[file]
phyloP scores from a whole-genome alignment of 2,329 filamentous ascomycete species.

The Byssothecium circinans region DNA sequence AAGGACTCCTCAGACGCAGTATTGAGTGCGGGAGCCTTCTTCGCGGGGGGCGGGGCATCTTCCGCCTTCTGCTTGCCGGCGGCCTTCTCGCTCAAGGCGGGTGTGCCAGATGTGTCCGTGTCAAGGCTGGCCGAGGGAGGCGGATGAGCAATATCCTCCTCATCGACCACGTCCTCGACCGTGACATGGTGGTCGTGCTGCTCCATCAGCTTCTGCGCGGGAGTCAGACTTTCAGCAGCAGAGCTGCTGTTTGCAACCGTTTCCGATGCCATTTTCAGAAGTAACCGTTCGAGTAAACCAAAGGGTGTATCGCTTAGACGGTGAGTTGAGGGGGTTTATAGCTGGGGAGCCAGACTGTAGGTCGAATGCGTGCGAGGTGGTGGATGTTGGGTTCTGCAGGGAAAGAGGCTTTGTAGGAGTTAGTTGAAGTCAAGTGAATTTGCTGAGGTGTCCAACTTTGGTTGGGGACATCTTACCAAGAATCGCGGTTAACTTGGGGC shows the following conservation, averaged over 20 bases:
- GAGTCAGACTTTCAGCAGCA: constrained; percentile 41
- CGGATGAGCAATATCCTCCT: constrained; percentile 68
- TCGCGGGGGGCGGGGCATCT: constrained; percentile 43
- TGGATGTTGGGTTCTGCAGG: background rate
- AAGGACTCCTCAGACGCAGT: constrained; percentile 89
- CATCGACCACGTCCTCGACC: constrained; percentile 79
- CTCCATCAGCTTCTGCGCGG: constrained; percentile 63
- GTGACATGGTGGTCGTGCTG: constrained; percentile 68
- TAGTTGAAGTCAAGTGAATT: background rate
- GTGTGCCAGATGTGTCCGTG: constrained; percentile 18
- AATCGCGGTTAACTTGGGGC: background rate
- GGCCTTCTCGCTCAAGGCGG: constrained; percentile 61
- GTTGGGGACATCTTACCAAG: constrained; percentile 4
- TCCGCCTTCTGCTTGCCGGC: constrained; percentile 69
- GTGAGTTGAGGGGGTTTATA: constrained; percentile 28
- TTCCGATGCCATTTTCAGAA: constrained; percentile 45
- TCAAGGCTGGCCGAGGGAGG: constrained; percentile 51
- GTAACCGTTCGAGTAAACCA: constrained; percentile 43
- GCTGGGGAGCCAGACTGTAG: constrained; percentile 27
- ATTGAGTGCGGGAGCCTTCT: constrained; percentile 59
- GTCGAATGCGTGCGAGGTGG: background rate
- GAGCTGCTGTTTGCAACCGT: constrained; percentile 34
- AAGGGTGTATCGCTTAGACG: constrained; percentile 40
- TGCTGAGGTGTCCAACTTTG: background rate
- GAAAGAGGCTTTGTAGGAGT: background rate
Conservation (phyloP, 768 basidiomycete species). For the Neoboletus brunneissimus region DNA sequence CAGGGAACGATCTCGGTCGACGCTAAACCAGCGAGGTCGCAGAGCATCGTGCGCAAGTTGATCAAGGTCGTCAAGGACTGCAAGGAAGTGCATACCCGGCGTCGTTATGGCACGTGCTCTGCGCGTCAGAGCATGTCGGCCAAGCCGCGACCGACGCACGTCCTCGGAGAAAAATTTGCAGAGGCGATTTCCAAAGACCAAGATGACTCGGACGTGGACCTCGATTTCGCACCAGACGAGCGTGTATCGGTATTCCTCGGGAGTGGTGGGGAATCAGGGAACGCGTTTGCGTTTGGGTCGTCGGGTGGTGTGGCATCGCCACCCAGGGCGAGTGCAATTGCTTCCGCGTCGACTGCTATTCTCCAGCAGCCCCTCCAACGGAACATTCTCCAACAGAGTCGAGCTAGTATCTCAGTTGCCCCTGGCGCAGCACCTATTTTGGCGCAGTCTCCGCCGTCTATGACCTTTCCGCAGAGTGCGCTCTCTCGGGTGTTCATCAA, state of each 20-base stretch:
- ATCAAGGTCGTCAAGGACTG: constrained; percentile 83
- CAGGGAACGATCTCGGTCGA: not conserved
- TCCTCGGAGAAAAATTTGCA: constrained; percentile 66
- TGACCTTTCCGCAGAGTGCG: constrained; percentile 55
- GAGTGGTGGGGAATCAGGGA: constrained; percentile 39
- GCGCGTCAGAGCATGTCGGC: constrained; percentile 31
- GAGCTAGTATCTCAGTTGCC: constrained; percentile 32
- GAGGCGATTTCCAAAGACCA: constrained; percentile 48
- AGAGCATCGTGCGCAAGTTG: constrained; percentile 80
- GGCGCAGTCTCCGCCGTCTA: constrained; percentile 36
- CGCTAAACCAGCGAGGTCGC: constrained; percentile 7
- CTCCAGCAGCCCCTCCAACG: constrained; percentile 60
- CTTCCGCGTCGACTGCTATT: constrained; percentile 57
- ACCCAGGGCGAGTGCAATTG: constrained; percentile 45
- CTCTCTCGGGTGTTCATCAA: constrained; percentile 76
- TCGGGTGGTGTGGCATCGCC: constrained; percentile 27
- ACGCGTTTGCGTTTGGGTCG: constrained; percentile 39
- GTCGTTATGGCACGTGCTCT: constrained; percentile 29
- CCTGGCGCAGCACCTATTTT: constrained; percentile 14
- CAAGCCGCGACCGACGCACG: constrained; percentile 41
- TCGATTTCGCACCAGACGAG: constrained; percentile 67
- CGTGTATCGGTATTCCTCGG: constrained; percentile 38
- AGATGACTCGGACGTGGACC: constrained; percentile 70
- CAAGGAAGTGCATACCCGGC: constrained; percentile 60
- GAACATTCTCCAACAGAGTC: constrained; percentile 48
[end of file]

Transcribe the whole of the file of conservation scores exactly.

phyloP scores from a whole-genome alignment of 2,329 filamentous ascomycete species.

The Byssothecium circinans region DNA sequence AAGGACTCCTCAGACGCAGTATTGAGTGCGGGAGCCTTCTTCGCGGGGGGCGGGGCATCTTCCGCCTTCTGCTTGCCGGCGGCCTTCTCGCTCAAGGCGGGTGTGCCAGATGTGTCCGTGTCAAGGCTGGCCGAGGGAGGCGGATGAGCAATATCCTCCTCATCGACCACGTCCTCGACCGTGACATGGTGGTCGTGCTGCTCCATCAGCTTCTGCGCGGGAGTCAGACTTTCAGCAGCAGAGCTGCTGTTTGCAACCGTTTCCGATGCCATTTTCAGAAGTAACCGTTCGAGTAAACCAAAGGGTGTATCGCTTAGACGGTGAGTTGAGGGGGTTTATAGCTGGGGAGCCAGACTGTAGGTCGAATGCGTGCGAGGTGGTGGATGTTGGGTTCTGCAGGGAAAGAGGCTTTGTAGGAGTTAGTTGAAGTCAAGTGAATTTGCTGAGGTGTCCAACTTTGGTTGGGGACATCTTACCAAGAATCGCGGTTAACTTGGGGC shows the following conservation, averaged over 20 bases:
- GAGTCAGACTTTCAGCAGCA: constrained; percentile 41
- CGGATGAGCAATATCCTCCT: constrained; percentile 68
- TCGCGGGGGGCGGGGCATCT: constrained; percentile 43
- TGGATGTTGGGTTCTGCAGG: background rate
- AAGGACTCCTCAGACGCAGT: constrained; percentile 89
- CATCGACCACGTCCTCGACC: constrained; percentile 79
- CTCCATCAGCTTCTGCGCGG: constrained; percentile 63
- GTGACATGGTGGTCGTGCTG: constrained; percentile 68
- TAGTTGAAGTCAAGTGAATT: background rate
- GTGTGCCAGATGTGTCCGTG: constrained; percentile 18
- AATCGCGGTTAACTTGGGGC: background rate
- GGCCTTCTCGCTCAAGGCGG: constrained; percentile 61
- GTTGGGGACATCTTACCAAG: constrained; percentile 4
- TCCGCCTTCTGCTTGCCGGC: constrained; percentile 69
- GTGAGTTGAGGGGGTTTATA: constrained; percentile 28
- TTCCGATGCCATTTTCAGAA: constrained; percentile 45
- TCAAGGCTGGCCGAGGGAGG: constrained; percentile 51
- GTAACCGTTCGAGTAAACCA: constrained; percentile 43
- GCTGGGGAGCCAGACTGTAG: constrained; percentile 27
- ATTGAGTGCGGGAGCCTTCT: constrained; percentile 59
- GTCGAATGCGTGCGAGGTGG: background rate
- GAGCTGCTGTTTGCAACCGT: constrained; percentile 34
- AAGGGTGTATCGCTTAGACG: constrained; percentile 40
- TGCTGAGGTGTCCAACTTTG: background rate
- GAAAGAGGCTTTGTAGGAGT: background rate
Conservation (phyloP, 768 basidiomycete species). For the Neoboletus brunneissimus region DNA sequence CAGGGAACGATCTCGGTCGACGCTAAACCAGCGAGGTCGCAGAGCATCGTGCGCAAGTTGATCAAGGTCGTCAAGGACTGCAAGGAAGTGCATACCCGGCGTCGTTATGGCACGTGCTCTGCGCGTCAGAGCATGTCGGCCAAGCCGCGACCGACGCACGTCCTCGGAGAAAAATTTGCAGAGGCGATTTCCAAAGACCAAGATGACTCGGACGTGGACCTCGATTTCGCACCAGACGAGCGTGTATCGGTATTCCTCGGGAGTGGTGGGGAATCAGGGAACGCGTTTGCGTTTGGGTCGTCGGGTGGTGTGGCATCGCCACCCAGGGCGAGTGCAATTGCTTCCGCGTCGACTGCTATTCTCCAGCAGCCCCTCCAACGGAACATTCTCCAACAGAGTCGAGCTAGTATCTCAGTTGCCCCTGGCGCAGCACCTATTTTGGCGCAGTCTCCGCCGTCTATGACCTTTCCGCAGAGTGCGCTCTCTCGGGTGTTCATCAA, state of each 20-base stretch:
- ATCAAGGTCGTCAAGGACTG: constrained; percentile 83
- CAGGGAACGATCTCGGTCGA: not conserved
- TCCTCGGAGAAAAATTTGCA: constrained; percentile 66
- TGACCTTTCCGCAGAGTGCG: constrained; percentile 55
- GAGTGGTGGGGAATCAGGGA: constrained; percentile 39
- GCGCGTCAGAGCATGTCGGC: constrained; percentile 31
- GAGCTAGTATCTCAGTTGCC: constrained; percentile 32
- GAGGCGATTTCCAAAGACCA: constrained; percentile 48
- AGAGCATCGTGCGCAAGTTG: constrained; percentile 80
- GGCGCAGTCTCCGCCGTCTA: constrained; percentile 36
- CGCTAAACCAGCGAGGTCGC: constrained; percentile 7
- CTCCAGCAGCCCCTCCAACG: constrained; percentile 60
- CTTCCGCGTCGACTGCTATT: constrained; percentile 57
- ACCCAGGGCGAGTGCAATTG: constrained; percentile 45
- CTCTCTCGGGTGTTCATCAA: constrained; percentile 76
- TCGGGTGGTGTGGCATCGCC: constrained; percentile 27
- ACGCGTTTGCGTTTGGGTCG: constrained; percentile 39
- GTCGTTATGGCACGTGCTCT: constrained; percentile 29
- CCTGGCGCAGCACCTATTTT: constrained; percentile 14
- CAAGCCGCGACCGACGCACG: constrained; percentile 41
- TCGATTTCGCACCAGACGAG: constrained; percentile 67
- CGTGTATCGGTATTCCTCGG: constrained; percentile 38
- AGATGACTCGGACGTGGACC: constrained; percentile 70
- CAAGGAAGTGCATACCCGGC: constrained; percentile 60
- GAACATTCTCCAACAGAGTC: constrained; percentile 48